Holy Apostles Soup Kitchen

Loving New York

In Love, Who, where, how? on February 10, 2012 at 4:31 pm

I got to New York by default. I had made several trips to visit but living here was by happenstance.

The first time I got a glimpse of this fabulous city, I was visiting as a post-debutante, pre-college student, an eighteen-year-old, wide-eyed ingenue with life stretched before me like a golden brick road. New York was just like I pictured it. Big. Bad. Dramatic. I stayed at the Iroquois Hotel on 44th Street – two doors down from the Algonquin. I peered through those windows pretending I was a celebrated reporter/writer in a ’40s-style hat with a wicked tilt. It was the ’70s, but I dressed with a ’40s flair – tailored suits, seamed stockings, open-toed heels, an upswept hairdo with a cascade of curls above the brow. I fancied myself just like New York. Big. Bold. Dramatic. Yet as bad as I wanted to be, New York scared me, and I scurried back home to Ohio after my two week visit.

Fast-forward to age twenty four. My second visit to the city was more as a young sophisticate. I had a college degree in hand, and two years of work as a news reporter in Columbus giving me a more confident, almost cocky walk. I had come with my cousin who was vacationing. I, on the other hand, was job hunting. Still, we did the city in spectacular style. My cousin, who worked for an airline, was just as bombastic as I, so we both knew how to “live large” on a budget.

She got half-price fare on hotels, and half of that (with us sharing the room) suddenly made the Park Plaza on 5th Avenue affordable. We became instant snobs. Dining in the Russian Tea Rooms, riding the horse-drawn carriages through Central Park, tipping bellboys (and detaining the cute ones), going to Studio 54 – and being turned down! We were aghast. Came back to the hotel mirror to look at ourselves in black dresses and shiny black heels and decided we weren’t wild enough, funky enough, and “heroin chic” looking enough to be picked for that stupid ol’ Studio 54. I looked for a job at NBC and the Sheridan Broadcasting Network, where I landed an interview but not a job. My cousin noticed at nights I drank to excess and often needed a drink in the morning. Of course, she drank and got giggly herself. Little did I know the clutch of alcohol was sinking its talons deep within.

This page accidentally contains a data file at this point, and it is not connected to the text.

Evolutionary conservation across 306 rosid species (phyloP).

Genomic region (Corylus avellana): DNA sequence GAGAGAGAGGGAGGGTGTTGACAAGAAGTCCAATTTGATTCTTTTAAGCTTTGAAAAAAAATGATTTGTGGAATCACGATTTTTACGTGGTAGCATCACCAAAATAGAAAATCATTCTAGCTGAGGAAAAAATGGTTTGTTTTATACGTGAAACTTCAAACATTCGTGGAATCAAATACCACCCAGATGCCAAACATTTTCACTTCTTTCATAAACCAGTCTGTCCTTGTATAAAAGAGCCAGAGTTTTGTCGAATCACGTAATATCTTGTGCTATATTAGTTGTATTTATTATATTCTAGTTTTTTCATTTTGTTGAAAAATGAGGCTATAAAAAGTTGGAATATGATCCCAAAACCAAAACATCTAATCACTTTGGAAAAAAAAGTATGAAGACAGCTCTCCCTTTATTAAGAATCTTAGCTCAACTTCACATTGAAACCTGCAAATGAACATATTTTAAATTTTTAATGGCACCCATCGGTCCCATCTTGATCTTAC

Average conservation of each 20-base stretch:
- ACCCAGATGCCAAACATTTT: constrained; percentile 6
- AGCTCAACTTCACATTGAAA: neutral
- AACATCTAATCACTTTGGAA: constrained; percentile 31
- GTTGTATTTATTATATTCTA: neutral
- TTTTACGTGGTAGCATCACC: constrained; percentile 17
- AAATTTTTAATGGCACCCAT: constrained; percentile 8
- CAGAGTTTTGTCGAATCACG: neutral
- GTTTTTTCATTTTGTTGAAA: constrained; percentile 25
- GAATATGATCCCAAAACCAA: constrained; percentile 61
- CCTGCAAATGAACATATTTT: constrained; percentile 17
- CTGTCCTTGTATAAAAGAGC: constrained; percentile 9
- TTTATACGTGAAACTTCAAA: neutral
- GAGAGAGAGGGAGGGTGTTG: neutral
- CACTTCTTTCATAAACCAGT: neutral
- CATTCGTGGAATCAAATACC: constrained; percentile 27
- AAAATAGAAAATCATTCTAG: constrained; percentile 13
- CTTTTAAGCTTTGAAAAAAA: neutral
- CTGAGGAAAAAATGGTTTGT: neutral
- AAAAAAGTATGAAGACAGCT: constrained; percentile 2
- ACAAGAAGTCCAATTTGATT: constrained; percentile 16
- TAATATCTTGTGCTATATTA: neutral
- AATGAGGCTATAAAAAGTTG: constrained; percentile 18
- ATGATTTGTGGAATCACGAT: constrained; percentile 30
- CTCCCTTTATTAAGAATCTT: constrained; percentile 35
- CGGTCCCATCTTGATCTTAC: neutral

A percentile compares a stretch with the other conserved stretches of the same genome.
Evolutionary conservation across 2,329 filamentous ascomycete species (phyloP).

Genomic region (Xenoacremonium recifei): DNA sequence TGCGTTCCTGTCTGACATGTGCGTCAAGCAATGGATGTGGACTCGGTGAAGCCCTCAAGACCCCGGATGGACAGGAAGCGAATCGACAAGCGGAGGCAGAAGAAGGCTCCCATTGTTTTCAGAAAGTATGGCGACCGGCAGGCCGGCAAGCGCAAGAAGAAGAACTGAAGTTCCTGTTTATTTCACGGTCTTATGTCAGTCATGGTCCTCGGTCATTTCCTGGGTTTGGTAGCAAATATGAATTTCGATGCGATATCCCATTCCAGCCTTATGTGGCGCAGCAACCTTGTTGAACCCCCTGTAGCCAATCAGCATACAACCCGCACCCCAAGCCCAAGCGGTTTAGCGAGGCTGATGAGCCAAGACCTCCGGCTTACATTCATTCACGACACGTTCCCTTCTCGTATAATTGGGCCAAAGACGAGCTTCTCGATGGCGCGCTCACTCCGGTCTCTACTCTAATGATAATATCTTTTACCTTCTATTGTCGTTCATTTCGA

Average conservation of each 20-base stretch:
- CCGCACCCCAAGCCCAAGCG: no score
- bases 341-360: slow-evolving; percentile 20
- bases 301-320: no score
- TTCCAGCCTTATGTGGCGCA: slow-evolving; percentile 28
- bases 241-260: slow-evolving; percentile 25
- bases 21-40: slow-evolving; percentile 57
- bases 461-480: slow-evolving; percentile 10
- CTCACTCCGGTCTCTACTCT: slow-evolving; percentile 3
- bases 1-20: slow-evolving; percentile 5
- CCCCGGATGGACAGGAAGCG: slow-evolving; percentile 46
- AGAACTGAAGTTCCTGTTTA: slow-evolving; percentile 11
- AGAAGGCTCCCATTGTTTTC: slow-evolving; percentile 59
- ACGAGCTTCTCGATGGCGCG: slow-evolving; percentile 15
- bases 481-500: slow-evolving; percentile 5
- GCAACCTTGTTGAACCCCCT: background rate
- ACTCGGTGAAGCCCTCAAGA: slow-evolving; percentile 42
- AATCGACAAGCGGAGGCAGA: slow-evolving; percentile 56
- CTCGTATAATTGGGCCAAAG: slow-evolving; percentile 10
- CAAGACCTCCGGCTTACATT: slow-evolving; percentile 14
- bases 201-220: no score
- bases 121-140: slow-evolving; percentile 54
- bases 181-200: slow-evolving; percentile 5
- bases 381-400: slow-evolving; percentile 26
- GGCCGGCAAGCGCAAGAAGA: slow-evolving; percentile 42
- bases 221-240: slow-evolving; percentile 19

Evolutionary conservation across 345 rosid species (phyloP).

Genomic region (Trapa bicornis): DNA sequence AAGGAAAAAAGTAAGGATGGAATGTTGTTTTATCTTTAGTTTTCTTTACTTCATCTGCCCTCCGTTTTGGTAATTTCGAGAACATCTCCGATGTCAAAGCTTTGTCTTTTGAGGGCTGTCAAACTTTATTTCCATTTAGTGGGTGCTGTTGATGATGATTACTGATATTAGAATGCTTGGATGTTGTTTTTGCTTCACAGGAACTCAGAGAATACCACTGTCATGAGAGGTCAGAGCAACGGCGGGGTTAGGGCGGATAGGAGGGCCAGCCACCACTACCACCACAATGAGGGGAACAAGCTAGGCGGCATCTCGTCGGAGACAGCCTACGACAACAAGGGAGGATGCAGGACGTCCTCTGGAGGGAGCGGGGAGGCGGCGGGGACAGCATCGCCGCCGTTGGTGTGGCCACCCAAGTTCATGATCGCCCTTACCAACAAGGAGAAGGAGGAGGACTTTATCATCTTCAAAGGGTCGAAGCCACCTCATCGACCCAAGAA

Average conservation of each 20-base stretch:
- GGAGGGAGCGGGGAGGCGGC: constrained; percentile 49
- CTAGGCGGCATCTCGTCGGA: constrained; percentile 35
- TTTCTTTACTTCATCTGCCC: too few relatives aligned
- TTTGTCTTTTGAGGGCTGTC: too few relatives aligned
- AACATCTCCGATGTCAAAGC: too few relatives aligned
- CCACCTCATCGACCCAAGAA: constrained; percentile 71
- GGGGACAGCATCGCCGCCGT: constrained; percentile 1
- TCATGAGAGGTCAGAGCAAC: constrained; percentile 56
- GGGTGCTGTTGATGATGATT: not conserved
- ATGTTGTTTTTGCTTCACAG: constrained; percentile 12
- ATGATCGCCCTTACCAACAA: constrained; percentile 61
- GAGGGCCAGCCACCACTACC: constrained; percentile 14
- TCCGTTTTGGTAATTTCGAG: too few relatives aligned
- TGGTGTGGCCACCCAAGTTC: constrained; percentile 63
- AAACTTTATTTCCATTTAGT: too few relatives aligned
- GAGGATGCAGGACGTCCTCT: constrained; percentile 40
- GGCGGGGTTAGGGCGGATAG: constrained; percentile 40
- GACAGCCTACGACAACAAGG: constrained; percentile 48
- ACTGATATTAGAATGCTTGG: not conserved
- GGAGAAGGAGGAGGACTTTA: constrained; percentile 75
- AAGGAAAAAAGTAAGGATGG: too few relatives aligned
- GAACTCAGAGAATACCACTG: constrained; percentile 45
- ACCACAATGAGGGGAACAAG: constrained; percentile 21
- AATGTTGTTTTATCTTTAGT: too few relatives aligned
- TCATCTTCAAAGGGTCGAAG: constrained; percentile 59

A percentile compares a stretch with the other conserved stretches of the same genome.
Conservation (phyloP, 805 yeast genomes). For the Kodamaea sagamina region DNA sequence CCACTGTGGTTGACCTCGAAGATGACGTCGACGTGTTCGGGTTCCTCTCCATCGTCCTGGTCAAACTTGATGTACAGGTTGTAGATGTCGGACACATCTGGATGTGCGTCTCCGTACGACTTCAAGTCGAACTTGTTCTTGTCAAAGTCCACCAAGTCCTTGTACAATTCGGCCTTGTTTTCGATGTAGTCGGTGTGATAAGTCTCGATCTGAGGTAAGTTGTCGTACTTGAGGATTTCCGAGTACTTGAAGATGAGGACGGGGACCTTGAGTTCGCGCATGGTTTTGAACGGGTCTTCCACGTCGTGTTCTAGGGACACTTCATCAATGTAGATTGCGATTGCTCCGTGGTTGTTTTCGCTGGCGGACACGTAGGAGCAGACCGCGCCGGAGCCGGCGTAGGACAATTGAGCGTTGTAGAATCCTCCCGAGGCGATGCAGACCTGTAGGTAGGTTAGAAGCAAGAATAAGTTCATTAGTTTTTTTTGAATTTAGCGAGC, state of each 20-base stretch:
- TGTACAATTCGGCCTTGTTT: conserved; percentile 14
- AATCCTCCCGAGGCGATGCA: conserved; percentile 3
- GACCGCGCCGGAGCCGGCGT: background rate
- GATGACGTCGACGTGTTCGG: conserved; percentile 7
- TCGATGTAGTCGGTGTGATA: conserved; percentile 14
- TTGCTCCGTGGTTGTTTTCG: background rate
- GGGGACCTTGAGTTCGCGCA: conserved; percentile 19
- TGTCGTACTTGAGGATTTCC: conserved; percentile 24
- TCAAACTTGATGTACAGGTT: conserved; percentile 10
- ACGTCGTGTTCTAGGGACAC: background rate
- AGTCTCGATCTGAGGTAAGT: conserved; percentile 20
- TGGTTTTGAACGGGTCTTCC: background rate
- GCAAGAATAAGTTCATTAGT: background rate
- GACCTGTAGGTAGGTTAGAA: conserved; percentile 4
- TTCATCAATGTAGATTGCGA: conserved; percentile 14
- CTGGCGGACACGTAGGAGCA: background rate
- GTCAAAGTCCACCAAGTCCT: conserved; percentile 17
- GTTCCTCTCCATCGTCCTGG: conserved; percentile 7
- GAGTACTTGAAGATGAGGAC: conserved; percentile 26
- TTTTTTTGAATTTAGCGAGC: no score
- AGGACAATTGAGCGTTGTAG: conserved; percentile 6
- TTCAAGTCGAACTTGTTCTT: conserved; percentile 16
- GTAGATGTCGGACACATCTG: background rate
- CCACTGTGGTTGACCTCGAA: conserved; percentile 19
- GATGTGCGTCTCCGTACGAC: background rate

My fourth trip to New York was different from my heady Park Plaza days. I was thrity-eight years old, had one marriage in L.A. behind me, and a secomnd husband in L.A. from whom I was separated. I ran to New York with my alcohol and drug counselor to get away from it all. Yet I was not getting away but hauling a truckload of ghost baggage with me,

By that time I not only had an alcohol habit, but a powder and crack cocaine habit, had lost my reporting career, and had been hospitalized over twenty-two times for manic depression. Big. Bad. Dramatic. New York I hardly knew “ye.” But the Lord would set me free.

Tory Connolly Walker

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